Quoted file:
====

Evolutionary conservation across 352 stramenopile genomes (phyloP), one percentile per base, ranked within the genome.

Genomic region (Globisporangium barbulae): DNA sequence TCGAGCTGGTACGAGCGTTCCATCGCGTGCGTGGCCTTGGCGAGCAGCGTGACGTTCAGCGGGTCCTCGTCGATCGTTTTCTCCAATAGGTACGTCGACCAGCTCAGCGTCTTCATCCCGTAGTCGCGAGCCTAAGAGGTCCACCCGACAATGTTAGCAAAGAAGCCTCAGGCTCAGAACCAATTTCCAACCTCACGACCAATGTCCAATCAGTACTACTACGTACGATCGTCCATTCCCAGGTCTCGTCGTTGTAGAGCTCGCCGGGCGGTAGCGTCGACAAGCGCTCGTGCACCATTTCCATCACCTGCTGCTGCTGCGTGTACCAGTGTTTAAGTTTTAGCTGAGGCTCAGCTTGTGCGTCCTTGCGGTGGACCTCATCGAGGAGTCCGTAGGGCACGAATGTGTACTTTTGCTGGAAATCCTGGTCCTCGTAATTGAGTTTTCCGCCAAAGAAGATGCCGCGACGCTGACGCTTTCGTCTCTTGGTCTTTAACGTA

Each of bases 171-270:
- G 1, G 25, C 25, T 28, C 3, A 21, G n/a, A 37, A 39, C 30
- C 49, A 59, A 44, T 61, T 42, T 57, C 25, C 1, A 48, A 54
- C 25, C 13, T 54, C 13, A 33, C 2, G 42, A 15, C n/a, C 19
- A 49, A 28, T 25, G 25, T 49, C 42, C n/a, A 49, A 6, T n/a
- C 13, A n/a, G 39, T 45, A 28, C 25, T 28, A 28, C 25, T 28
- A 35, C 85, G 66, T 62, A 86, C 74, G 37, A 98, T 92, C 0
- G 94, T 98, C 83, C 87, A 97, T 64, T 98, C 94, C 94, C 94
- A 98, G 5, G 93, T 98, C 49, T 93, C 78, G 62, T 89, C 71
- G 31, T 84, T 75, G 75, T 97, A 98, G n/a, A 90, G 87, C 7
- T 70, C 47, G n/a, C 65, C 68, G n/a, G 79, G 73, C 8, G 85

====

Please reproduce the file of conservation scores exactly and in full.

Evolutionary conservation across 352 stramenopile genomes (phyloP), one percentile per base, ranked within the genome.

Genomic region (Globisporangium barbulae): DNA sequence TCGAGCTGGTACGAGCGTTCCATCGCGTGCGTGGCCTTGGCGAGCAGCGTGACGTTCAGCGGGTCCTCGTCGATCGTTTTCTCCAATAGGTACGTCGACCAGCTCAGCGTCTTCATCCCGTAGTCGCGAGCCTAAGAGGTCCACCCGACAATGTTAGCAAAGAAGCCTCAGGCTCAGAACCAATTTCCAACCTCACGACCAATGTCCAATCAGTACTACTACGTACGATCGTCCATTCCCAGGTCTCGTCGTTGTAGAGCTCGCCGGGCGGTAGCGTCGACAAGCGCTCGTGCACCATTTCCATCACCTGCTGCTGCTGCGTGTACCAGTGTTTAAGTTTTAGCTGAGGCTCAGCTTGTGCGTCCTTGCGGTGGACCTCATCGAGGAGTCCGTAGGGCACGAATGTGTACTTTTGCTGGAAATCCTGGTCCTCGTAATTGAGTTTTCCGCCAAAGAAGATGCCGCGACGCTGACGCTTTCGTCTCTTGGTCTTTAACGTA

Each of bases 171-270:
- G 1, G 25, C 25, T 28, C 3, A 21, G n/a, A 37, A 39, C 30
- C 49, A 59, A 44, T 61, T 42, T 57, C 25, C 1, A 48, A 54
- C 25, C 13, T 54, C 13, A 33, C 2, G 42, A 15, C n/a, C 19
- A 49, A 28, T 25, G 25, T 49, C 42, C n/a, A 49, A 6, T n/a
- C 13, A n/a, G 39, T 45, A 28, C 25, T 28, A 28, C 25, T 28
- A 35, C 85, G 66, T 62, A 86, C 74, G 37, A 98, T 92, C 0
- G 94, T 98, C 83, C 87, A 97, T 64, T 98, C 94, C 94, C 94
- A 98, G 5, G 93, T 98, C 49, T 93, C 78, G 62, T 89, C 71
- G 31, T 84, T 75, G 75, T 97, A 98, G n/a, A 90, G 87, C 7
- T 70, C 47, G n/a, C 65, C 68, G n/a, G 79, G 73, C 8, G 85